In Ontario, the Rules of Court used to (and perhaps still do) provide a mechanism by which a party can inquire into the authority of counsel representing a corporate party. This rule gave rise a line of cases where costs have been ordered against counsel acting without authority.
In B.C., it seems relatively rare for a party to bring an application to inquire into opposing counsel's authority. However, as the decision of Master Caldwell in Tran v. Ha demonstrates, such an inquiry is clearly possible and the consequences may be unfortunate for counsel. In this case, the court ordered costs payable by a lawyer who commenced an action unaware that the client giving instructions was under a Warrant of Committal.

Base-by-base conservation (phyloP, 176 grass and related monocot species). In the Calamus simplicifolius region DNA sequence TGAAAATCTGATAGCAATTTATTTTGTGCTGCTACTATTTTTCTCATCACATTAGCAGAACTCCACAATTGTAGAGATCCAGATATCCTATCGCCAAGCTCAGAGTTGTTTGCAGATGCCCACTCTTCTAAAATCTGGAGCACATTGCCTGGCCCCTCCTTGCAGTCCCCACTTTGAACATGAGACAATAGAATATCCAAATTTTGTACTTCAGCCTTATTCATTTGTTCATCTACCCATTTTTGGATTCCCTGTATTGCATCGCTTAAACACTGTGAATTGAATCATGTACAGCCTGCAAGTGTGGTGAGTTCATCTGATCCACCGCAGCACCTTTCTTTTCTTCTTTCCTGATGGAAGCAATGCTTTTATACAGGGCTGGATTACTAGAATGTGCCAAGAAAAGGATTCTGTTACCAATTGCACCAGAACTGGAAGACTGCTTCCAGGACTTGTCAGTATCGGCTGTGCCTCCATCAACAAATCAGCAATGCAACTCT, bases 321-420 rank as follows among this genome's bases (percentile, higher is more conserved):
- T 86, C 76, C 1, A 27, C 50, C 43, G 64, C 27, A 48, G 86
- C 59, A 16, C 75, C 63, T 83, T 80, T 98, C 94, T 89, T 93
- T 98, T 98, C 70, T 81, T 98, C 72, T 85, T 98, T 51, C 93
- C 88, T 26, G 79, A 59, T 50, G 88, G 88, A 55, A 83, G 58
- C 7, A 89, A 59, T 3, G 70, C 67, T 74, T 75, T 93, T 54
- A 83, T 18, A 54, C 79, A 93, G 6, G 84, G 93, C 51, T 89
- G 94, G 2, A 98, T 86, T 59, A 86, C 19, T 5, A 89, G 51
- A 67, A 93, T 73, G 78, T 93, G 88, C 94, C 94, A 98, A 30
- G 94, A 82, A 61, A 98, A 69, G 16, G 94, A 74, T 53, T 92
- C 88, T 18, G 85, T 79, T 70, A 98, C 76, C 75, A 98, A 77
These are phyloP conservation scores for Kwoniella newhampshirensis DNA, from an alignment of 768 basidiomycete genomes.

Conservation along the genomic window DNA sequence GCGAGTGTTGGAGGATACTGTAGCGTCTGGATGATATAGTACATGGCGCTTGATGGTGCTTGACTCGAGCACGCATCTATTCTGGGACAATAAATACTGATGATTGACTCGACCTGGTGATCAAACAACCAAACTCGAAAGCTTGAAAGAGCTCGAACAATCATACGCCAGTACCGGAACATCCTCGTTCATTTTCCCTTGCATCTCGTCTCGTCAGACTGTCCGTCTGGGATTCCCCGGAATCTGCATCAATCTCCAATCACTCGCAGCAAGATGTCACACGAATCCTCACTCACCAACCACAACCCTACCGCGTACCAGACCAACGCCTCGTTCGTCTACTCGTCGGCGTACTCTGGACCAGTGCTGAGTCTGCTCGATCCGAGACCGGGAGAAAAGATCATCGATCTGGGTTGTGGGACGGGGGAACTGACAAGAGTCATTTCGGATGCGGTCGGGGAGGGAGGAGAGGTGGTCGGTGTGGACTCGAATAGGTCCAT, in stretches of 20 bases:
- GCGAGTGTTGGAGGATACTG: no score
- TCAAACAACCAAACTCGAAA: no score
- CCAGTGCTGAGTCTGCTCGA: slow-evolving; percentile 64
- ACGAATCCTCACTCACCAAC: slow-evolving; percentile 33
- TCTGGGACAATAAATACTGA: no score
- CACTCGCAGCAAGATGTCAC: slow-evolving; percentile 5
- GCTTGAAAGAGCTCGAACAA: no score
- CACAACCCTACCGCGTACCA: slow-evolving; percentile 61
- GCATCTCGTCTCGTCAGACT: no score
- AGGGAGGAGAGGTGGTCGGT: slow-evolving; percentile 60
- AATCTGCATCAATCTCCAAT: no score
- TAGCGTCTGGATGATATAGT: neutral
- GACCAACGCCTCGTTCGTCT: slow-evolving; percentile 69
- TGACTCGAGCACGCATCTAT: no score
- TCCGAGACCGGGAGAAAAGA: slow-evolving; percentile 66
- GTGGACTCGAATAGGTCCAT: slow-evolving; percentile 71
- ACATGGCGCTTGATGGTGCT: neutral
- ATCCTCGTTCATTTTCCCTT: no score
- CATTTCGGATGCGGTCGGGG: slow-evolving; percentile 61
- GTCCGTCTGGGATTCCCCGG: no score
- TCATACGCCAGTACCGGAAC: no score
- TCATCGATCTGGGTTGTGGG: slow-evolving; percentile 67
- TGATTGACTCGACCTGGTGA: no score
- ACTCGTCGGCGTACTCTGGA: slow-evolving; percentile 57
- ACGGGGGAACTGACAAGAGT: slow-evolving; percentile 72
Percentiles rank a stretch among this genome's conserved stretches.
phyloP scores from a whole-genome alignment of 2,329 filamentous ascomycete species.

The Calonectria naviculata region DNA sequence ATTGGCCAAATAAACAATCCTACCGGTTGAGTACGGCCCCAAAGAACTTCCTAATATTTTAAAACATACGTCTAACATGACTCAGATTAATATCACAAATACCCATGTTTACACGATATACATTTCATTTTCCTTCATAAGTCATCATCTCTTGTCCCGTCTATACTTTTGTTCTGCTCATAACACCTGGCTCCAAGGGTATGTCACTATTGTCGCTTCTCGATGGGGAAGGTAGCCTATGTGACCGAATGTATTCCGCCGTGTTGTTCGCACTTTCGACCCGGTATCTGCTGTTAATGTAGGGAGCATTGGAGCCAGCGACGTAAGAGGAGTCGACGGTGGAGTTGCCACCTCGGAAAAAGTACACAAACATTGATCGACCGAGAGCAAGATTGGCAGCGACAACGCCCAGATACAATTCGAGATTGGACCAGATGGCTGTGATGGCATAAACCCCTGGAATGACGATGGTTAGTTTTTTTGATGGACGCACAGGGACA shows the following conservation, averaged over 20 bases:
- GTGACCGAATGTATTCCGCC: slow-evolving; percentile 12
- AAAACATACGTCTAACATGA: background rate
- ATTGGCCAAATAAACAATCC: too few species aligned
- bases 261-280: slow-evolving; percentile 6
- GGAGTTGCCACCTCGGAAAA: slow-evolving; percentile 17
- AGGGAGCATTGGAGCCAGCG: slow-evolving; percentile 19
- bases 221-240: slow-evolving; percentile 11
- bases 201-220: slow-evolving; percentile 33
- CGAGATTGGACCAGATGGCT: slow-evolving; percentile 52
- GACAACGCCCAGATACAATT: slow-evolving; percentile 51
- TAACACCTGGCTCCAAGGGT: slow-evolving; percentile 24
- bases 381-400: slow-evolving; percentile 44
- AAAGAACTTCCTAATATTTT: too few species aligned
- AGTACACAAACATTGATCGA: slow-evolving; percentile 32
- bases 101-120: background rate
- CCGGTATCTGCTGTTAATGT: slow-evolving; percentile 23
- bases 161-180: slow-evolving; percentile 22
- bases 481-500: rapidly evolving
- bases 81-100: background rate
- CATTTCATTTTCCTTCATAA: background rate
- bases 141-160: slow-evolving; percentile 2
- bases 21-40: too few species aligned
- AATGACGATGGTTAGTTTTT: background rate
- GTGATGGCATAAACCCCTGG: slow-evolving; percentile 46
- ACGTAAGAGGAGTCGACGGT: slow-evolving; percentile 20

For more info on the subject of client's capacity to give instructions to counsel see an article in The Advocate co-written by Valerie Dixon and myself.